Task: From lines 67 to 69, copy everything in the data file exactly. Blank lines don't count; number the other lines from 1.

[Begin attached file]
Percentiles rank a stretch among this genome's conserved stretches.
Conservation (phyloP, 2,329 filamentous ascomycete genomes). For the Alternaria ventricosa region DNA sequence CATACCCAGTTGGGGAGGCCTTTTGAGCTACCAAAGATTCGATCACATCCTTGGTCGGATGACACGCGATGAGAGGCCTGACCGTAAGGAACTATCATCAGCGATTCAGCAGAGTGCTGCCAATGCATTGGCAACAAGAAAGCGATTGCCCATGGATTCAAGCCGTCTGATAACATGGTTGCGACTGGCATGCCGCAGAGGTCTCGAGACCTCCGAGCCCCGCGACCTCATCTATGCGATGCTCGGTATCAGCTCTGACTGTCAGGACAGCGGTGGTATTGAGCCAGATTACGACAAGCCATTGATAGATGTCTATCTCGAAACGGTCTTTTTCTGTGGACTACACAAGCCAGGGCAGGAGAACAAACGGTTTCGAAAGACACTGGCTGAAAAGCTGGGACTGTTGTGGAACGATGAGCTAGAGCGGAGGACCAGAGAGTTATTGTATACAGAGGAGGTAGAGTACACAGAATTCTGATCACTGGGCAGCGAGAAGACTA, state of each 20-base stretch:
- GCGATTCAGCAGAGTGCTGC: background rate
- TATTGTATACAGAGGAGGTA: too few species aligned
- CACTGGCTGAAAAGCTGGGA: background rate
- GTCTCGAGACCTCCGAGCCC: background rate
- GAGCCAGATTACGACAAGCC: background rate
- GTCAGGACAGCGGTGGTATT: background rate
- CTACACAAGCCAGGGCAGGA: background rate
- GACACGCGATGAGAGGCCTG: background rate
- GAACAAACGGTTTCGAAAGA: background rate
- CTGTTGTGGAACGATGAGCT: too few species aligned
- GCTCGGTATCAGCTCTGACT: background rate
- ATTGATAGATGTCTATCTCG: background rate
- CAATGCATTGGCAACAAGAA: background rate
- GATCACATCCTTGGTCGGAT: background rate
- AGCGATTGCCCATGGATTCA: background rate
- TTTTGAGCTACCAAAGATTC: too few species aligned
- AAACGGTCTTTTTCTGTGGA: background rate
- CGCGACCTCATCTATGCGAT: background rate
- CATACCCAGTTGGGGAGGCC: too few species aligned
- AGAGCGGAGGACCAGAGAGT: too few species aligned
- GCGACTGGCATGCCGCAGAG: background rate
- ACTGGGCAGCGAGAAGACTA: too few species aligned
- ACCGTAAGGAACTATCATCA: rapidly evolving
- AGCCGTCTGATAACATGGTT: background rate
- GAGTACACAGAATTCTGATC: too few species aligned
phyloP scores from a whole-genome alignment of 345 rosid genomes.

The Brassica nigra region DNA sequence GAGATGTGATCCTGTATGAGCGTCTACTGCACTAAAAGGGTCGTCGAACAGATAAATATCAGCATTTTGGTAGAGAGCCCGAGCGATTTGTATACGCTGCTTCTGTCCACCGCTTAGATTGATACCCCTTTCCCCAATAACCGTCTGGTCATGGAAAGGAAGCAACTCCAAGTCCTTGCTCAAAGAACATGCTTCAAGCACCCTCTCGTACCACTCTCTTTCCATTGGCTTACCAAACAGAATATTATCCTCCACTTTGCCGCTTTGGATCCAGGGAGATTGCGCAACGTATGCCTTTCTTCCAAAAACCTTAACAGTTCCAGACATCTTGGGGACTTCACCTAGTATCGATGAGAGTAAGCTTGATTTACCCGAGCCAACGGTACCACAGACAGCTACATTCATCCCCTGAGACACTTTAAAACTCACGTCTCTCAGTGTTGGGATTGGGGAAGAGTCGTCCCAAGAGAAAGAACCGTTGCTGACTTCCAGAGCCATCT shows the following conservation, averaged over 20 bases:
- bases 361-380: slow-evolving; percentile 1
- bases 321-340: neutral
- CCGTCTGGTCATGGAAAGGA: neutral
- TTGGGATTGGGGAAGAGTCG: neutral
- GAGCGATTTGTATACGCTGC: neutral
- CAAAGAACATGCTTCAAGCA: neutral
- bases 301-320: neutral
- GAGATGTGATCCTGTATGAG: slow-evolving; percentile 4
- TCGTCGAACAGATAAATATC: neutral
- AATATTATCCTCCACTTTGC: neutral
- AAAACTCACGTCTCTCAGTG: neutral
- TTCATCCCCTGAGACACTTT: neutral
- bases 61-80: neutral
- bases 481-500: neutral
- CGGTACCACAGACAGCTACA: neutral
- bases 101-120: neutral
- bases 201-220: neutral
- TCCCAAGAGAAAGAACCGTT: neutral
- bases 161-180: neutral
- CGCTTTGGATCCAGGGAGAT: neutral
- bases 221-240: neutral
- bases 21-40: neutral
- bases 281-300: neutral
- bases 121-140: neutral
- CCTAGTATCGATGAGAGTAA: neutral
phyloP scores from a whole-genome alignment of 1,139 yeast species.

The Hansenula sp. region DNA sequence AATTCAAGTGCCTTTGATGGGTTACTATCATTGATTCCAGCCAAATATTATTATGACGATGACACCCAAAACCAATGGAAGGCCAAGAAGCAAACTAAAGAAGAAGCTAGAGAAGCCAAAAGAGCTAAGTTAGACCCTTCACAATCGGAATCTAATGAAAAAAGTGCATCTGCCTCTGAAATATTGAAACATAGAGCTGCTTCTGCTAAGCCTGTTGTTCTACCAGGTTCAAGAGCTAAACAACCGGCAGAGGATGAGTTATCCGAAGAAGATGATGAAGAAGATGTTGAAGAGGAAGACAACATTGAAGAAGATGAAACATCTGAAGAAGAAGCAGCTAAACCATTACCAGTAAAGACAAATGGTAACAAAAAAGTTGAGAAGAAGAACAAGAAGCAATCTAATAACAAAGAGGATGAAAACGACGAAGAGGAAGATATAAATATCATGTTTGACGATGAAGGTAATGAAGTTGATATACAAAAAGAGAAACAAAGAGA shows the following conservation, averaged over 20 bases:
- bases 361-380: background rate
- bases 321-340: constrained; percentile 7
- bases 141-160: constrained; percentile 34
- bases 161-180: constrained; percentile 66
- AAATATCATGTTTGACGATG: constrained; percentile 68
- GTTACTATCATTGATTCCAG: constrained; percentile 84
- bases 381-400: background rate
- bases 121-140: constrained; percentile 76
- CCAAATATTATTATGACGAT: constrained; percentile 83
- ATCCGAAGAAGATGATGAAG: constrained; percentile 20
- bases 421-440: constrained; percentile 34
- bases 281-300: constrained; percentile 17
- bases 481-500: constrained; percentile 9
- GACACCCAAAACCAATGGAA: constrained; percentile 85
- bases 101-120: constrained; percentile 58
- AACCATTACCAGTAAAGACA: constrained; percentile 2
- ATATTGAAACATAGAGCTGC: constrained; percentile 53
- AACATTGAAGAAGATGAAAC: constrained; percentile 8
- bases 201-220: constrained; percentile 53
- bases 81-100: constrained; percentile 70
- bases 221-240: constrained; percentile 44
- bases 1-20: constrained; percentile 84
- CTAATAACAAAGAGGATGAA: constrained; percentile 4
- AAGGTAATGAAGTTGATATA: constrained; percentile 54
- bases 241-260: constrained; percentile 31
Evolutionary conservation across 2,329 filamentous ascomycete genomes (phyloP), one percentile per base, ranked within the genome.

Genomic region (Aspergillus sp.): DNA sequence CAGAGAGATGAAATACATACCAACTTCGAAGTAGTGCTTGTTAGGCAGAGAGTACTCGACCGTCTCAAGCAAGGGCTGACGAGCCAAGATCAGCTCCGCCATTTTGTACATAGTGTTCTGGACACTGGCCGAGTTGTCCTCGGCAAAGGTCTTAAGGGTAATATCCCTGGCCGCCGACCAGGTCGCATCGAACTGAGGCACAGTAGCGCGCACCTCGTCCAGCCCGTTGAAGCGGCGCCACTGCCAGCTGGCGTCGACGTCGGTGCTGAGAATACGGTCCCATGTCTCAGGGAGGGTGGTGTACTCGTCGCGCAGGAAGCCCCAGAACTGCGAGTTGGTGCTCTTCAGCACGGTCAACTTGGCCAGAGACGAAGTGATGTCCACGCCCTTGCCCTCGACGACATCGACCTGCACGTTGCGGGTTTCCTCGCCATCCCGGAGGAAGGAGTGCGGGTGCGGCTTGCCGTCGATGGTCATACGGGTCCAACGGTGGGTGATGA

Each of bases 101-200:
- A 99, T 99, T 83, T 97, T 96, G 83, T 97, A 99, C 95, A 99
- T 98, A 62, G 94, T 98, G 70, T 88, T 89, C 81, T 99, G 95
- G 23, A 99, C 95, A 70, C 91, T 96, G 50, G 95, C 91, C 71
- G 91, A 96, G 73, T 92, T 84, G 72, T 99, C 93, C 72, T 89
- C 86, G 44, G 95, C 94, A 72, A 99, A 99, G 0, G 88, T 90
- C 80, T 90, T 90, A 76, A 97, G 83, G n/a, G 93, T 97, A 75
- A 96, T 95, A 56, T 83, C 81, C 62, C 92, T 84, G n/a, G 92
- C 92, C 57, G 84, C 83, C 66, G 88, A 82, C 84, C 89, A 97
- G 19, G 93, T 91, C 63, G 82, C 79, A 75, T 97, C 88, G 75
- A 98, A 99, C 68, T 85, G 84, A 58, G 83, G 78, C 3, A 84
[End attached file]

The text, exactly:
- bases 421-440: constrained; percentile 34
- bases 281-300: constrained; percentile 17
- bases 481-500: constrained; percentile 9